The final consideration, which could be a pro or a con (depending on how you react personally to the process), is pain. Laser hair removal is described as ranging on a pain scale anywhere from shaving (no pain at all) to waxing (ouch!) and everywhere in between. Technicians do use ice to numb the area before and after laser treatment, which does help to take the edge off. Fortunately, the process becomes less and less unpleasant with each subsequent visit as the hair gets finer, and the person having the treatments knows what to expect.
Risks and Side Effects of Laser Hair Removal
All good things often come with a little bit of bad-or not so good-and laser hair removal is no exception. Risks and side effects associated with this process will vary depending on skin type, hair color, treatment plan, and how well you adhere to pre and post-treatment care. The most common side effects of laser hair removal include:
This can include temporary redness, swelling, and discomfort. These symptoms should disappear within a few hours of completing treatment.
The laser hair removal process may cause the skin to become darker or lighter. This is usually a temporary effect and most commonly affects those with naturally darker skin or those who do not avoid sun exposure before or after treatment.
On rare occasions, laser hair removal treatments can have more significant side effects such as blistering, crusting, scarring, or other long term (or permanent) changes in skin color or texture.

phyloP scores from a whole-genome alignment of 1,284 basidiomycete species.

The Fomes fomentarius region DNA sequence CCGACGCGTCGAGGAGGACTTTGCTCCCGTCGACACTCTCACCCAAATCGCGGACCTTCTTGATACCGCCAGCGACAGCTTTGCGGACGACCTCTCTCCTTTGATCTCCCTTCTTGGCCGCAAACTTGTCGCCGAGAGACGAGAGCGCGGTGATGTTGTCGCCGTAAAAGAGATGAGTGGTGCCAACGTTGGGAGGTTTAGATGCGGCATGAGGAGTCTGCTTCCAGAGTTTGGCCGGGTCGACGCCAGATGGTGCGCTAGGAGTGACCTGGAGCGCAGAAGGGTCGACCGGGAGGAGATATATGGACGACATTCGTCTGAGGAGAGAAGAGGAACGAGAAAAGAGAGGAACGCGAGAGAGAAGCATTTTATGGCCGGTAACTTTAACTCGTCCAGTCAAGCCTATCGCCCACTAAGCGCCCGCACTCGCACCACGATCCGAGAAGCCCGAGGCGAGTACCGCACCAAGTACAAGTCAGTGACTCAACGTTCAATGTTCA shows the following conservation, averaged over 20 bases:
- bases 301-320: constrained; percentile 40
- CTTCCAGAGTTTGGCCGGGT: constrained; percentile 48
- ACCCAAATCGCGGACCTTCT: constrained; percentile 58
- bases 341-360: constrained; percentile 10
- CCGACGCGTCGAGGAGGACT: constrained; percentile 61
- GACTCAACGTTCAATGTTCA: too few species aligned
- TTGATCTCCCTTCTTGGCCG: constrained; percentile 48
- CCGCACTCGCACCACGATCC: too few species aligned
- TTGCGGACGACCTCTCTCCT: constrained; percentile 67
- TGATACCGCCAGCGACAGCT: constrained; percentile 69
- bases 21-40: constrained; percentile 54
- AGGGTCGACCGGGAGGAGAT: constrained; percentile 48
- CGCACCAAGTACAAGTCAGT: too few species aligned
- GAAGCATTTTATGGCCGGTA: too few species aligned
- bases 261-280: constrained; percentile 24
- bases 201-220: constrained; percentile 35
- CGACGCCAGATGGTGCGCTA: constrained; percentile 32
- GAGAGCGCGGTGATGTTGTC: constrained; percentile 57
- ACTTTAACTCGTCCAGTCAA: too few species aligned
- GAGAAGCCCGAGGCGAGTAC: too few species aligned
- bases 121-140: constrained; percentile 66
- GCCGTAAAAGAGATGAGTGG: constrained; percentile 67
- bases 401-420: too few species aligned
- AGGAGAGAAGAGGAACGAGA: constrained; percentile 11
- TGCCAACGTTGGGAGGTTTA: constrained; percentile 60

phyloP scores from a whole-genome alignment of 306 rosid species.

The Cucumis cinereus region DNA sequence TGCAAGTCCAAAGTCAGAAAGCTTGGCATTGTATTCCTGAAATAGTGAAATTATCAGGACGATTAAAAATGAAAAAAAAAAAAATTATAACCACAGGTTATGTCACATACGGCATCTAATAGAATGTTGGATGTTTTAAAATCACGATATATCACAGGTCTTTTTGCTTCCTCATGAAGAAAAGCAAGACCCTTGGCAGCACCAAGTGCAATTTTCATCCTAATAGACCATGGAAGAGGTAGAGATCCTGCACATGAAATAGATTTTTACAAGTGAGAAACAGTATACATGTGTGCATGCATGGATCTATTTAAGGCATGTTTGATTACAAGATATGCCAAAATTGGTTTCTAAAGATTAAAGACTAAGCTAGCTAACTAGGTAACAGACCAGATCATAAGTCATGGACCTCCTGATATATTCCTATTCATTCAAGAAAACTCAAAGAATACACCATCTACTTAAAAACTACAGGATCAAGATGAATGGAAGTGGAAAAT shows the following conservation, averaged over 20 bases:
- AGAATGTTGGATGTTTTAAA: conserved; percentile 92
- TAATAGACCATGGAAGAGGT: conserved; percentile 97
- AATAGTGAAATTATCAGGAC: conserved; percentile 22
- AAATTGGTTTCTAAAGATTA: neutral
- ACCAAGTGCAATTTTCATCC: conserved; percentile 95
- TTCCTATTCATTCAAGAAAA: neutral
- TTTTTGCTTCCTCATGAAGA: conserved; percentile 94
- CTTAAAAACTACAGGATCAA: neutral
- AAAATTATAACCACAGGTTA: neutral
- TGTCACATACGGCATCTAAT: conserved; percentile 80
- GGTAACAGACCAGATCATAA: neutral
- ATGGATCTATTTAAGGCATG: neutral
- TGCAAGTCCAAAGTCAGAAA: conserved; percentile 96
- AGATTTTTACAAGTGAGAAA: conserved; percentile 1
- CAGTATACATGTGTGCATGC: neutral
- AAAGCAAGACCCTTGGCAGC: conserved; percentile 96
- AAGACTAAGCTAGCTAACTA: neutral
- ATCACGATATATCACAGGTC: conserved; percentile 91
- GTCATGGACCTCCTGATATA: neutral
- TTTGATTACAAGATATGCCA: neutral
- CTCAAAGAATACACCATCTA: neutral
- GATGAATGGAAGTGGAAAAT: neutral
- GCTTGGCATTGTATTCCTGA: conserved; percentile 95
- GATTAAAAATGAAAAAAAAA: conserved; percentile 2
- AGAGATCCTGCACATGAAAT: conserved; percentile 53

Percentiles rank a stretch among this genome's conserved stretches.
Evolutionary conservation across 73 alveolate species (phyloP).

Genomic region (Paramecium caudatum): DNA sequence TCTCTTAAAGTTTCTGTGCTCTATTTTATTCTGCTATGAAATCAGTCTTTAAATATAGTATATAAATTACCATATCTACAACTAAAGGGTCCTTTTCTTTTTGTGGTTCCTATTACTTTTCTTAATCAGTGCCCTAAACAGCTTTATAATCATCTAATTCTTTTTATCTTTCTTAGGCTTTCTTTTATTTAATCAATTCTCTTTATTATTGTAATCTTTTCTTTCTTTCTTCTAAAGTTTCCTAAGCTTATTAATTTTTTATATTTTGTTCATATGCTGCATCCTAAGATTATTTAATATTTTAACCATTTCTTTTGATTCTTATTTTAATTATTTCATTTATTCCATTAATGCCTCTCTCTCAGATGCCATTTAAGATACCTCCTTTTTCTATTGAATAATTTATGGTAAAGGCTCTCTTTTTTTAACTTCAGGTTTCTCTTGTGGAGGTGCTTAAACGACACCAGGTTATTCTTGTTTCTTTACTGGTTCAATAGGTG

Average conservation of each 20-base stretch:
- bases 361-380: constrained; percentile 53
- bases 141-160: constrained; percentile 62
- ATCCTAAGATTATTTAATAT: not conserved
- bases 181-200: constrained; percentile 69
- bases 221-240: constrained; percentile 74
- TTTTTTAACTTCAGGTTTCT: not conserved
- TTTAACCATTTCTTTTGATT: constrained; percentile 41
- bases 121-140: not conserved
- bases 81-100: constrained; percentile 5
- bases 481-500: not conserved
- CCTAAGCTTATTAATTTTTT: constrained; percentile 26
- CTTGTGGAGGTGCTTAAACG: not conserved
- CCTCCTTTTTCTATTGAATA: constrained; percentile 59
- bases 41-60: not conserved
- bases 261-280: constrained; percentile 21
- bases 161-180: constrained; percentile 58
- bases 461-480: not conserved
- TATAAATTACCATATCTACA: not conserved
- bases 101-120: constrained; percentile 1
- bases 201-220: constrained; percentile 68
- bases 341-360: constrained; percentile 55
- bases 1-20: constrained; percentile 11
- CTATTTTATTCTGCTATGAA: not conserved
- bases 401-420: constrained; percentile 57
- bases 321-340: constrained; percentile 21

How Do You Prepare for Laser Hair Removal?
Before you head to your provider to start the laser hair removal process (assuming you have met with a professional who is trained in the process, and together you have determined this is right for you), there are a few things you should consider.
- Staying out of the sun. Above, we mentioned that sun exposure before (and after) your treatment could increase the risk of skin discoloration. It is usually advised to avoid long term sun exposure for up to six weeks before treatment. Daily sunscreen use is also essential. Immediately after treatment, your skin is in a more vulnerable state, particularly to the ultraviolet rays emitted by the sun. Sunning yourself too soon after your treatment can cause an increased risk for skin damage, including pigment changes, burns, and other unpleasant side effects.
- Do not use skin lighteners, bleaching creams, or sunless tanners.
- Avoiding other hair removal methods such as plucking, waxing, or Electrolysis as these can disturb the hair follicle and impact the effectiveness of the laser treatment.
- Avoiding blood-thinning medications such as aspirin and anti-inflammatory medications- if you take a daily medication, as your provider for advice.
- Shave the area being treated the day before your procedure. This removes the hair above the surface level and reduces the risk of surface skin damage due to burnt hair.
What Should You Expect After Laser Hair Removal Treatment?
Your hair will not fall out immediately; however, over a period of days to weeks, you will begin to shed the dead hair. Hair growth will initially still continue, which is why repeated treatments are necessary. Results vary from person to person, so it is not possible to definitively say how the treatment will work for each individual person. Laser hair removal does not guarantee permanent hair removal; however, when the hair does grow back, it is usually finer and lighter than before.
What About Home Lasers?
In recent years for both convenience and cost savings, lasers that can be used at home for laser hair removal have become available. These devices may indeed help you to achieve a modest reduction in hair grown; however, there are no extensive studies that have been done to compare how effective (and safe) these devices are as opposed to the treatments provided in a professional setting. It is important to note that the Food and Drug Administration (FDA) considers these at-home laser hair removal kits and devices to be cosmetic in nature. This means they do not receive the same level of scrutiny and inspection as other devices that are considered medical devices.